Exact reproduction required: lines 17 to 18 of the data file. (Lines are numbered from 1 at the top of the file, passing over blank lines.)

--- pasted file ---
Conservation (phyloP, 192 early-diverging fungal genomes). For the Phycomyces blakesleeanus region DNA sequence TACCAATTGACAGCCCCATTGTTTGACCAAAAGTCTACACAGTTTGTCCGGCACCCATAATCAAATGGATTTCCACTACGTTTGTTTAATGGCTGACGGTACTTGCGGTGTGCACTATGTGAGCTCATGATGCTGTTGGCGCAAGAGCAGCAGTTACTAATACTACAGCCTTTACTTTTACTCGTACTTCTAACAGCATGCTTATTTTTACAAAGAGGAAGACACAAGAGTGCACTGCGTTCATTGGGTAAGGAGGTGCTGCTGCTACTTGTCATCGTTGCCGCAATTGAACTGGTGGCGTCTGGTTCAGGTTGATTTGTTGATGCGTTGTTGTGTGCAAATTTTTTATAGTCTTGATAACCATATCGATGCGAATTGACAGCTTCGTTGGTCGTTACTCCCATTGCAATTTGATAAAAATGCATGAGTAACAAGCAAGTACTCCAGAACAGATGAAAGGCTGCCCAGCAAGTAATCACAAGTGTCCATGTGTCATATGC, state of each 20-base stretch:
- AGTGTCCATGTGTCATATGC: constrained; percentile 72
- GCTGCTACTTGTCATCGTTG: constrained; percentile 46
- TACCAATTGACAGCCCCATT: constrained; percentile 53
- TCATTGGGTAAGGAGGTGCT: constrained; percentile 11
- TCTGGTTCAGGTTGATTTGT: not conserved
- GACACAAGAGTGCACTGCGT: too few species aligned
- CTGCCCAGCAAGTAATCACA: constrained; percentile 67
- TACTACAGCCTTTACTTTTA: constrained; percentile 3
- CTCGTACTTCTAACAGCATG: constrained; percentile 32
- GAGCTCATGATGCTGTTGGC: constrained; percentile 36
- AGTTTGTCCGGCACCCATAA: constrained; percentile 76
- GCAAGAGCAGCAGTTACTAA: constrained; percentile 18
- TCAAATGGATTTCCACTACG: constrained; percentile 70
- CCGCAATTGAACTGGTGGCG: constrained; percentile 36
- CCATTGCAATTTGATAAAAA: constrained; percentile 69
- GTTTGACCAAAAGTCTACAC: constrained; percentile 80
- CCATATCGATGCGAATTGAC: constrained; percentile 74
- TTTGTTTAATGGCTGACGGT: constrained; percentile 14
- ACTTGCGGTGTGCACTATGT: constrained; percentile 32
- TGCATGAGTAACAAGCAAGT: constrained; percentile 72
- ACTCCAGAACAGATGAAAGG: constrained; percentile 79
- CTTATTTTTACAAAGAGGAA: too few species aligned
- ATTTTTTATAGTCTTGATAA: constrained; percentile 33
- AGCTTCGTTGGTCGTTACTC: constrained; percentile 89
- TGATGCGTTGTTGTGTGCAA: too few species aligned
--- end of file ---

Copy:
- GTTTGACCAAAAGTCTACAC: constrained; percentile 80
- CCATATCGATGCGAATTGAC: constrained; percentile 74